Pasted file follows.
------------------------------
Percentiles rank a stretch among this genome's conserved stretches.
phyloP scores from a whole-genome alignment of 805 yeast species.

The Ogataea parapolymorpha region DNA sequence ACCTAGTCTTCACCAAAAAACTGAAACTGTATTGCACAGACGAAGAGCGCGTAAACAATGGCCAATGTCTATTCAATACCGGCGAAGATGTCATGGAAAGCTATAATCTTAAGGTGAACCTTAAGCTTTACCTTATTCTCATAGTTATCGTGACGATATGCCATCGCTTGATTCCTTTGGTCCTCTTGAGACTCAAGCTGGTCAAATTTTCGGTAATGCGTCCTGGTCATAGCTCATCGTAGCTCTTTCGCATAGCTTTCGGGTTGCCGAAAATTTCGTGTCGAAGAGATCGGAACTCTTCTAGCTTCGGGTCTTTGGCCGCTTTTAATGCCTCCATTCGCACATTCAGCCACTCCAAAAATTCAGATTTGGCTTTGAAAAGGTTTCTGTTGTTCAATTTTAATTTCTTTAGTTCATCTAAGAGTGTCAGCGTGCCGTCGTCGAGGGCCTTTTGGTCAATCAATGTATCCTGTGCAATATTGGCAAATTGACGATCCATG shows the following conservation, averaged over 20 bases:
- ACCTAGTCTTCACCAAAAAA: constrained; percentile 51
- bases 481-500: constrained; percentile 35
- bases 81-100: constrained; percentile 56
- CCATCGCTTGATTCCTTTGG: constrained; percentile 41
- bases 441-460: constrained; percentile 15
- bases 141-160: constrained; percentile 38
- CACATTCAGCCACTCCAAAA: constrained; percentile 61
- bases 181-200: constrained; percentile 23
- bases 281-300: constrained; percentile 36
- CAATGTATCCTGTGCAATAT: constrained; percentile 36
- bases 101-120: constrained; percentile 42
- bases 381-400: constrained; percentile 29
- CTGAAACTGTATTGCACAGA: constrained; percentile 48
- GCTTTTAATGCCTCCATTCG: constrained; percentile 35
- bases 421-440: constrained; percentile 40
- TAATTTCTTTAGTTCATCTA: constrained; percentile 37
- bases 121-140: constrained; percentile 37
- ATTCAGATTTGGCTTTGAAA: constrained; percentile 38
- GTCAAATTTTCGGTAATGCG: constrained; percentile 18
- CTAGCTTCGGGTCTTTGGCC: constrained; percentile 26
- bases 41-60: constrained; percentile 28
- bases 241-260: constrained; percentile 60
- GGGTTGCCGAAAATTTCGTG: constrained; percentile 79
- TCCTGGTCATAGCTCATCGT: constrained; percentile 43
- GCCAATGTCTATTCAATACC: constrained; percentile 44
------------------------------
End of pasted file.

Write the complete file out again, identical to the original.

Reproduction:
Percentiles rank a stretch among this genome's conserved stretches.
phyloP scores from a whole-genome alignment of 805 yeast species.

The Ogataea parapolymorpha region DNA sequence ACCTAGTCTTCACCAAAAAACTGAAACTGTATTGCACAGACGAAGAGCGCGTAAACAATGGCCAATGTCTATTCAATACCGGCGAAGATGTCATGGAAAGCTATAATCTTAAGGTGAACCTTAAGCTTTACCTTATTCTCATAGTTATCGTGACGATATGCCATCGCTTGATTCCTTTGGTCCTCTTGAGACTCAAGCTGGTCAAATTTTCGGTAATGCGTCCTGGTCATAGCTCATCGTAGCTCTTTCGCATAGCTTTCGGGTTGCCGAAAATTTCGTGTCGAAGAGATCGGAACTCTTCTAGCTTCGGGTCTTTGGCCGCTTTTAATGCCTCCATTCGCACATTCAGCCACTCCAAAAATTCAGATTTGGCTTTGAAAAGGTTTCTGTTGTTCAATTTTAATTTCTTTAGTTCATCTAAGAGTGTCAGCGTGCCGTCGTCGAGGGCCTTTTGGTCAATCAATGTATCCTGTGCAATATTGGCAAATTGACGATCCATG shows the following conservation, averaged over 20 bases:
- ACCTAGTCTTCACCAAAAAA: constrained; percentile 51
- bases 481-500: constrained; percentile 35
- bases 81-100: constrained; percentile 56
- CCATCGCTTGATTCCTTTGG: constrained; percentile 41
- bases 441-460: constrained; percentile 15
- bases 141-160: constrained; percentile 38
- CACATTCAGCCACTCCAAAA: constrained; percentile 61
- bases 181-200: constrained; percentile 23
- bases 281-300: constrained; percentile 36
- CAATGTATCCTGTGCAATAT: constrained; percentile 36
- bases 101-120: constrained; percentile 42
- bases 381-400: constrained; percentile 29
- CTGAAACTGTATTGCACAGA: constrained; percentile 48
- GCTTTTAATGCCTCCATTCG: constrained; percentile 35
- bases 421-440: constrained; percentile 40
- TAATTTCTTTAGTTCATCTA: constrained; percentile 37
- bases 121-140: constrained; percentile 37
- ATTCAGATTTGGCTTTGAAA: constrained; percentile 38
- GTCAAATTTTCGGTAATGCG: constrained; percentile 18
- CTAGCTTCGGGTCTTTGGCC: constrained; percentile 26
- bases 41-60: constrained; percentile 28
- bases 241-260: constrained; percentile 60
- GGGTTGCCGAAAATTTCGTG: constrained; percentile 79
- TCCTGGTCATAGCTCATCGT: constrained; percentile 43
- GCCAATGTCTATTCAATACC: constrained; percentile 44